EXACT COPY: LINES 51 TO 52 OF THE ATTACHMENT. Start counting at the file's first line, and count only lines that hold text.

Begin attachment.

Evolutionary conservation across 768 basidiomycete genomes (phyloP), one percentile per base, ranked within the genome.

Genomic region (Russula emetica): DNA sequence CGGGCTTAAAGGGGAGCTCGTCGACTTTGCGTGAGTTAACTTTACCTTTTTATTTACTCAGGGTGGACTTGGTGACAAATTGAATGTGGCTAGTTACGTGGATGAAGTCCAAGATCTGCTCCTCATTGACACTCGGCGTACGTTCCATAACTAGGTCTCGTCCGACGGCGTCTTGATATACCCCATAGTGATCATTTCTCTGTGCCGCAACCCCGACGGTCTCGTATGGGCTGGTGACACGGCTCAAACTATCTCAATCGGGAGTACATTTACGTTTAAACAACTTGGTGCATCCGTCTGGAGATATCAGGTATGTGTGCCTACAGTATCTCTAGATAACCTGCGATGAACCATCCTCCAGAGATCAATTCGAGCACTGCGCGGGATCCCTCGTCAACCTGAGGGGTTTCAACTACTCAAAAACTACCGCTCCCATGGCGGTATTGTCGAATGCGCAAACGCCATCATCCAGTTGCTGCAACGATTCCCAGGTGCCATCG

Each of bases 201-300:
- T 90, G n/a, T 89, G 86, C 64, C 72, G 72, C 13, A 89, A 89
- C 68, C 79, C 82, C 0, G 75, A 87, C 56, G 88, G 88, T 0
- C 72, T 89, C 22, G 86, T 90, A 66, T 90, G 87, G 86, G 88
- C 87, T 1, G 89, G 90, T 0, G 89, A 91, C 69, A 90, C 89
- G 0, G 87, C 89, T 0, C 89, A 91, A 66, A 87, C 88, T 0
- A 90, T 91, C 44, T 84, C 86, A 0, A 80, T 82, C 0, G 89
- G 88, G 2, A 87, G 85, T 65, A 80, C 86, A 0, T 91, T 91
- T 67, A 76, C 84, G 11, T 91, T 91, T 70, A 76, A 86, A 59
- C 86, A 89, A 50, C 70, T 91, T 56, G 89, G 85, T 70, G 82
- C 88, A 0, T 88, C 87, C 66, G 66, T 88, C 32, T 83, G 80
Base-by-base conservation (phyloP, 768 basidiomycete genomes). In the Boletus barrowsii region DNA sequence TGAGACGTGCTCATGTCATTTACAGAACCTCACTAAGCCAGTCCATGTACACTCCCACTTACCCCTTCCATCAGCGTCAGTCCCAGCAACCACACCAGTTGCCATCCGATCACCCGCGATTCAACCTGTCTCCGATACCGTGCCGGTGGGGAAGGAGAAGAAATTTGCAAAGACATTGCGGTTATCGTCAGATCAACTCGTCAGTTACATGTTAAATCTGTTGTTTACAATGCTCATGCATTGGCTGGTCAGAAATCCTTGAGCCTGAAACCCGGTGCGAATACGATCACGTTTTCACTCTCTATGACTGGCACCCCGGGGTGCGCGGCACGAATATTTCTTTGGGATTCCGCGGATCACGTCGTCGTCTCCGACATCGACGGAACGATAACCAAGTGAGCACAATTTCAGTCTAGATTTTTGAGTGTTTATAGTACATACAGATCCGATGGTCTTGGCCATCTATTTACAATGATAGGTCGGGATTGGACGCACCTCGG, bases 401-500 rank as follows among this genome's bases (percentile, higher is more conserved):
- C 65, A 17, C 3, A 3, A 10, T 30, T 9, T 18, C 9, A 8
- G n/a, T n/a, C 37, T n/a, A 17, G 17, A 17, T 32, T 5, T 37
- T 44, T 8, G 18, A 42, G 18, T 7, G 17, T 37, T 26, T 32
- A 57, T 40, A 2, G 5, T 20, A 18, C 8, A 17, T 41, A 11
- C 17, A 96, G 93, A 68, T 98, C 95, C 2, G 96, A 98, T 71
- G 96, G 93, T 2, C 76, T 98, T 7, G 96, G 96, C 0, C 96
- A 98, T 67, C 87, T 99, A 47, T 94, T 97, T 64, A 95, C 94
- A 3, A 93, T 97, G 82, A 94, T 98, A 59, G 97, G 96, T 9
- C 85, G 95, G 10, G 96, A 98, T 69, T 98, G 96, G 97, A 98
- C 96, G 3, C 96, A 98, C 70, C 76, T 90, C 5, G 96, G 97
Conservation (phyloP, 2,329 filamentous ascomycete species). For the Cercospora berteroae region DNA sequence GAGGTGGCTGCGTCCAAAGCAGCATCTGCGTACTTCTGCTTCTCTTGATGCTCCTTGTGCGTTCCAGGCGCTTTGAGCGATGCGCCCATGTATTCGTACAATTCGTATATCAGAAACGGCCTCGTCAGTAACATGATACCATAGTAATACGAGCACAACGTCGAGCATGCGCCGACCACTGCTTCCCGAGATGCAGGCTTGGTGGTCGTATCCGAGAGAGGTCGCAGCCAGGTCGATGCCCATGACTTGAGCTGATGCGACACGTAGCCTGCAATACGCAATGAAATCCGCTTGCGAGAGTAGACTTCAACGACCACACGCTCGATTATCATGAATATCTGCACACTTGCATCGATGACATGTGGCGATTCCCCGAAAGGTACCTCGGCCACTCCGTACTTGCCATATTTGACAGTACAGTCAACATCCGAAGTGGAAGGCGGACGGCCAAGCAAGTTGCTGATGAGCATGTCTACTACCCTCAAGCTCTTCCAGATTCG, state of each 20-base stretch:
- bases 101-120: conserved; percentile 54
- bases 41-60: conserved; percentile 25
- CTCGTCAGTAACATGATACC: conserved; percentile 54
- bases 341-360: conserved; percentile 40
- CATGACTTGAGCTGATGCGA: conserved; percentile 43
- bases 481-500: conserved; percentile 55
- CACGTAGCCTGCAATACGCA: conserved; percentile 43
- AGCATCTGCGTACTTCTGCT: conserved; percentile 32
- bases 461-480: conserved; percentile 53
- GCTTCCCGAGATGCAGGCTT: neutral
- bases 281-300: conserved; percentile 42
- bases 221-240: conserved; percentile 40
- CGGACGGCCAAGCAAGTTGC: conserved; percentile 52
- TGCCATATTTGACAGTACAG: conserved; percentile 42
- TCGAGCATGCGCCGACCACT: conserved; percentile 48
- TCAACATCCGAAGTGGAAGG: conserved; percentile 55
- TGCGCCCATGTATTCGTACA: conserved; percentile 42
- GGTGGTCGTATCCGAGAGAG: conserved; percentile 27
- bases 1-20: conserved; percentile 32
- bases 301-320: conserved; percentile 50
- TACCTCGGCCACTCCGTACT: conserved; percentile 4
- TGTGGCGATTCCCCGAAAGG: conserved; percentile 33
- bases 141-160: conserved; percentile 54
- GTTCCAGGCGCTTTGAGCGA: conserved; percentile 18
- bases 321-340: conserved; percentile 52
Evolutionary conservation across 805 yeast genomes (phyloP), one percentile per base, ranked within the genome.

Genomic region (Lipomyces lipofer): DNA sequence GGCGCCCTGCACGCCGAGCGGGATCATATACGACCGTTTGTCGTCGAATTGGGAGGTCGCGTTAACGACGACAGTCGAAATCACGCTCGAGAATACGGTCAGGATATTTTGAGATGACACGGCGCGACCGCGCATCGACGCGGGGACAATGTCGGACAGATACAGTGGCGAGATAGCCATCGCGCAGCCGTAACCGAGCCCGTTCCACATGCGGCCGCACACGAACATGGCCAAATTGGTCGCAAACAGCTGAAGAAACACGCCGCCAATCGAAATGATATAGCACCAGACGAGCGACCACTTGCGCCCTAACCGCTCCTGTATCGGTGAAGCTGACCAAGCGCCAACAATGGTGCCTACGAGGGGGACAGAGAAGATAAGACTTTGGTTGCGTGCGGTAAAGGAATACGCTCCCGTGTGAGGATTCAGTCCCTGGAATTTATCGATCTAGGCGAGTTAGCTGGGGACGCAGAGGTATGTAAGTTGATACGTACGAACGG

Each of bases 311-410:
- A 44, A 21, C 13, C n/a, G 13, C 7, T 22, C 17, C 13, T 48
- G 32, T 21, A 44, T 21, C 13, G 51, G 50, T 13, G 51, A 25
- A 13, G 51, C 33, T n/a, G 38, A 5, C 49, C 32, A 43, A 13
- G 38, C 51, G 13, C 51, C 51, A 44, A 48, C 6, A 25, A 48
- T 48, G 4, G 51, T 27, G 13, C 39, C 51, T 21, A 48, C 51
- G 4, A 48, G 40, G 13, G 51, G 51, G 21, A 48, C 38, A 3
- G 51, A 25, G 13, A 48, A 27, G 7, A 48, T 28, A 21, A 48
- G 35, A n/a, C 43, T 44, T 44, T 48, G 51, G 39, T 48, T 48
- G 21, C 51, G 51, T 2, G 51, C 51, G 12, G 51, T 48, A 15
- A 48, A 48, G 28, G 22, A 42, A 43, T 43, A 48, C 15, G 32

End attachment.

Evolutionary conservation across 805 yeast genomes (phyloP), one percentile per base, ranked within the genome.

Genomic region (Lipomyces lipofer): DNA sequence GGCGCCCTGCACGCCGAGCGGGATCATATACGACCGTTTGTCGTCGAATTGGGAGGTCGCGTTAACGACGACAGTCGAAATCACGCTCGAGAATACGGTCAGGATATTTTGAGATGACACGGCGCGACCGCGCATCGACGCGGGGACAATGTCGGACAGATACAGTGGCGAGATAGCCATCGCGCAGCCGTAACCGAGCCCGTTCCACATGCGGCCGCACACGAACATGGCCAAATTGGTCGCAAACAGCTGAAGAAACACGCCGCCAATCGAAATGATATAGCACCAGACGAGCGACCACTTGCGCCCTAACCGCTCCTGTATCGGTGAAGCTGACCAAGCGCCAACAATGGTGCCTACGAGGGGGACAGAGAAGATAAGACTTTGGTTGCGTGCGGTAAAGGAATACGCTCCCGTGTGAGGATTCAGTCCCTGGAATTTATCGATCTAGGCGAGTTAGCTGGGGACGCAGAGGTATGTAAGTTGATACGTACGAACGG